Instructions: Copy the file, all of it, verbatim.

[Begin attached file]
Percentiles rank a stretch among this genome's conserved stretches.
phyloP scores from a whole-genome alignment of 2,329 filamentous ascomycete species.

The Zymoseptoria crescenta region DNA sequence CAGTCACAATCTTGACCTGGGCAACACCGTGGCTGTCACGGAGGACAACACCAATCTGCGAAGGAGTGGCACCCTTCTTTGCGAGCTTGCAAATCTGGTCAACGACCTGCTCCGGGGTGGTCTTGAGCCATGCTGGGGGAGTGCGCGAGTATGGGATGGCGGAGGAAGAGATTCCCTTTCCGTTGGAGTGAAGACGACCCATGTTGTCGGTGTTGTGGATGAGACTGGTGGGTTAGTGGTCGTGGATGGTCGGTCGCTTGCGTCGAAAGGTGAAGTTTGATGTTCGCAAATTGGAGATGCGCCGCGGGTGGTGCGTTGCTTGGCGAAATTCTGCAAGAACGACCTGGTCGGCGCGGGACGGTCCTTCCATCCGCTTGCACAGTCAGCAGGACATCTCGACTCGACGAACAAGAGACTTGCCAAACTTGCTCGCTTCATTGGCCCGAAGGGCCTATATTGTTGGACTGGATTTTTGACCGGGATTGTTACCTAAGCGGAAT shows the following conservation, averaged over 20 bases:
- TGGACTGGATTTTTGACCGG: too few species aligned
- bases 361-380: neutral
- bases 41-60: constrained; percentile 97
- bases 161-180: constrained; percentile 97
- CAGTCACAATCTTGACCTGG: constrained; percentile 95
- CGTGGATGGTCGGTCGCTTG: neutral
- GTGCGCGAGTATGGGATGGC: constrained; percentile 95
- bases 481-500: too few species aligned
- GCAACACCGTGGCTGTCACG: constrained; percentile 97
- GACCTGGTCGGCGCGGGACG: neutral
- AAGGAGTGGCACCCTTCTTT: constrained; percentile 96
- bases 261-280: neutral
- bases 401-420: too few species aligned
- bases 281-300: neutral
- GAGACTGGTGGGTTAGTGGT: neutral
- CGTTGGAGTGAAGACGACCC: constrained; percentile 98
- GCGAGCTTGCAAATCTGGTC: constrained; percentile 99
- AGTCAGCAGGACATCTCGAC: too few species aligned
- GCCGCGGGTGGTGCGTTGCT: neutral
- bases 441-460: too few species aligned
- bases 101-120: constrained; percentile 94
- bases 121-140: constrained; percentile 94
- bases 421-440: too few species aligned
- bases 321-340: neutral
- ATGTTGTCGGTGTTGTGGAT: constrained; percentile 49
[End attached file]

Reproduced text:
Percentiles rank a stretch among this genome's conserved stretches.
phyloP scores from a whole-genome alignment of 2,329 filamentous ascomycete species.

The Zymoseptoria crescenta region DNA sequence CAGTCACAATCTTGACCTGGGCAACACCGTGGCTGTCACGGAGGACAACACCAATCTGCGAAGGAGTGGCACCCTTCTTTGCGAGCTTGCAAATCTGGTCAACGACCTGCTCCGGGGTGGTCTTGAGCCATGCTGGGGGAGTGCGCGAGTATGGGATGGCGGAGGAAGAGATTCCCTTTCCGTTGGAGTGAAGACGACCCATGTTGTCGGTGTTGTGGATGAGACTGGTGGGTTAGTGGTCGTGGATGGTCGGTCGCTTGCGTCGAAAGGTGAAGTTTGATGTTCGCAAATTGGAGATGCGCCGCGGGTGGTGCGTTGCTTGGCGAAATTCTGCAAGAACGACCTGGTCGGCGCGGGACGGTCCTTCCATCCGCTTGCACAGTCAGCAGGACATCTCGACTCGACGAACAAGAGACTTGCCAAACTTGCTCGCTTCATTGGCCCGAAGGGCCTATATTGTTGGACTGGATTTTTGACCGGGATTGTTACCTAAGCGGAAT shows the following conservation, averaged over 20 bases:
- TGGACTGGATTTTTGACCGG: too few species aligned
- bases 361-380: neutral
- bases 41-60: constrained; percentile 97
- bases 161-180: constrained; percentile 97
- CAGTCACAATCTTGACCTGG: constrained; percentile 95
- CGTGGATGGTCGGTCGCTTG: neutral
- GTGCGCGAGTATGGGATGGC: constrained; percentile 95
- bases 481-500: too few species aligned
- GCAACACCGTGGCTGTCACG: constrained; percentile 97
- GACCTGGTCGGCGCGGGACG: neutral
- AAGGAGTGGCACCCTTCTTT: constrained; percentile 96
- bases 261-280: neutral
- bases 401-420: too few species aligned
- bases 281-300: neutral
- GAGACTGGTGGGTTAGTGGT: neutral
- CGTTGGAGTGAAGACGACCC: constrained; percentile 98
- GCGAGCTTGCAAATCTGGTC: constrained; percentile 99
- AGTCAGCAGGACATCTCGAC: too few species aligned
- GCCGCGGGTGGTGCGTTGCT: neutral
- bases 441-460: too few species aligned
- bases 101-120: constrained; percentile 94
- bases 121-140: constrained; percentile 94
- bases 421-440: too few species aligned
- bases 321-340: neutral
- ATGTTGTCGGTGTTGTGGAT: constrained; percentile 49